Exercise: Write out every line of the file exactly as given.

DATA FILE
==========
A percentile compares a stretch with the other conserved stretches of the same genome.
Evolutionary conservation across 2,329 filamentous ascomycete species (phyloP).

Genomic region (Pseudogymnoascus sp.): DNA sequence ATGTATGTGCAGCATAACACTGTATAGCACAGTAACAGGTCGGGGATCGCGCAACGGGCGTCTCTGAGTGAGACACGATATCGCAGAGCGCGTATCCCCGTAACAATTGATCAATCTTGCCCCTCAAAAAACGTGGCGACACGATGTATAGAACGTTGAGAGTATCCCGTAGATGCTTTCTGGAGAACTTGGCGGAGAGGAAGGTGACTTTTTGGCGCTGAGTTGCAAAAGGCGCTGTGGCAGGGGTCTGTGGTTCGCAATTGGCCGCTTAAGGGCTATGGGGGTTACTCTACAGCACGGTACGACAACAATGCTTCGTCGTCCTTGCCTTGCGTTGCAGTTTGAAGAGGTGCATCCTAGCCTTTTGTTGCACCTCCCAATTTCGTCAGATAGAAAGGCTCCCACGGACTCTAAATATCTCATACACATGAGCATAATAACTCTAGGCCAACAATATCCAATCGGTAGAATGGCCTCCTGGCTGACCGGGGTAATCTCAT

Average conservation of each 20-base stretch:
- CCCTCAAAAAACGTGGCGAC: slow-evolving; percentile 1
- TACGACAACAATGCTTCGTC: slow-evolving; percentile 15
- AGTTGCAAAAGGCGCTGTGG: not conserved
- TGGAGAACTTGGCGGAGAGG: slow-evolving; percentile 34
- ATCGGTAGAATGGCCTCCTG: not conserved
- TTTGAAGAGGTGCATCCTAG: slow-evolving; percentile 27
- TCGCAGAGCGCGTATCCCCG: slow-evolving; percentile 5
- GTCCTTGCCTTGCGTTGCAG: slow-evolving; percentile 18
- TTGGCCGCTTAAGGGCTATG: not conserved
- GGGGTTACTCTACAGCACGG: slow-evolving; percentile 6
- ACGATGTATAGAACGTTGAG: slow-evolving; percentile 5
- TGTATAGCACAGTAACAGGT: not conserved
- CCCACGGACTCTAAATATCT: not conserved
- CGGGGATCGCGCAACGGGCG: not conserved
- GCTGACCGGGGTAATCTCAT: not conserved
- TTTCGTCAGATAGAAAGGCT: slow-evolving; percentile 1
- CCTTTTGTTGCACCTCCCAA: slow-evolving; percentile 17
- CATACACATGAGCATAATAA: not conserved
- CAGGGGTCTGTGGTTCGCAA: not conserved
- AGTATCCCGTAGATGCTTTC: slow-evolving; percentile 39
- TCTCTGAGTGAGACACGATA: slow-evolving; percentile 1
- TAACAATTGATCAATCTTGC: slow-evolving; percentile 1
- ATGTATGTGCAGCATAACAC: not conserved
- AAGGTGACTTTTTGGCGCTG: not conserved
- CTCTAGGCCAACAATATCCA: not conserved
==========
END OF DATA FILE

A percentile compares a stretch with the other conserved stretches of the same genome.
Evolutionary conservation across 2,329 filamentous ascomycete species (phyloP).

Genomic region (Pseudogymnoascus sp.): DNA sequence ATGTATGTGCAGCATAACACTGTATAGCACAGTAACAGGTCGGGGATCGCGCAACGGGCGTCTCTGAGTGAGACACGATATCGCAGAGCGCGTATCCCCGTAACAATTGATCAATCTTGCCCCTCAAAAAACGTGGCGACACGATGTATAGAACGTTGAGAGTATCCCGTAGATGCTTTCTGGAGAACTTGGCGGAGAGGAAGGTGACTTTTTGGCGCTGAGTTGCAAAAGGCGCTGTGGCAGGGGTCTGTGGTTCGCAATTGGCCGCTTAAGGGCTATGGGGGTTACTCTACAGCACGGTACGACAACAATGCTTCGTCGTCCTTGCCTTGCGTTGCAGTTTGAAGAGGTGCATCCTAGCCTTTTGTTGCACCTCCCAATTTCGTCAGATAGAAAGGCTCCCACGGACTCTAAATATCTCATACACATGAGCATAATAACTCTAGGCCAACAATATCCAATCGGTAGAATGGCCTCCTGGCTGACCGGGGTAATCTCAT

Average conservation of each 20-base stretch:
- CCCTCAAAAAACGTGGCGAC: slow-evolving; percentile 1
- TACGACAACAATGCTTCGTC: slow-evolving; percentile 15
- AGTTGCAAAAGGCGCTGTGG: not conserved
- TGGAGAACTTGGCGGAGAGG: slow-evolving; percentile 34
- ATCGGTAGAATGGCCTCCTG: not conserved
- TTTGAAGAGGTGCATCCTAG: slow-evolving; percentile 27
- TCGCAGAGCGCGTATCCCCG: slow-evolving; percentile 5
- GTCCTTGCCTTGCGTTGCAG: slow-evolving; percentile 18
- TTGGCCGCTTAAGGGCTATG: not conserved
- GGGGTTACTCTACAGCACGG: slow-evolving; percentile 6
- ACGATGTATAGAACGTTGAG: slow-evolving; percentile 5
- TGTATAGCACAGTAACAGGT: not conserved
- CCCACGGACTCTAAATATCT: not conserved
- CGGGGATCGCGCAACGGGCG: not conserved
- GCTGACCGGGGTAATCTCAT: not conserved
- TTTCGTCAGATAGAAAGGCT: slow-evolving; percentile 1
- CCTTTTGTTGCACCTCCCAA: slow-evolving; percentile 17
- CATACACATGAGCATAATAA: not conserved
- CAGGGGTCTGTGGTTCGCAA: not conserved
- AGTATCCCGTAGATGCTTTC: slow-evolving; percentile 39
- TCTCTGAGTGAGACACGATA: slow-evolving; percentile 1
- TAACAATTGATCAATCTTGC: slow-evolving; percentile 1
- ATGTATGTGCAGCATAACAC: not conserved
- AAGGTGACTTTTTGGCGCTG: not conserved
- CTCTAGGCCAACAATATCCA: not conserved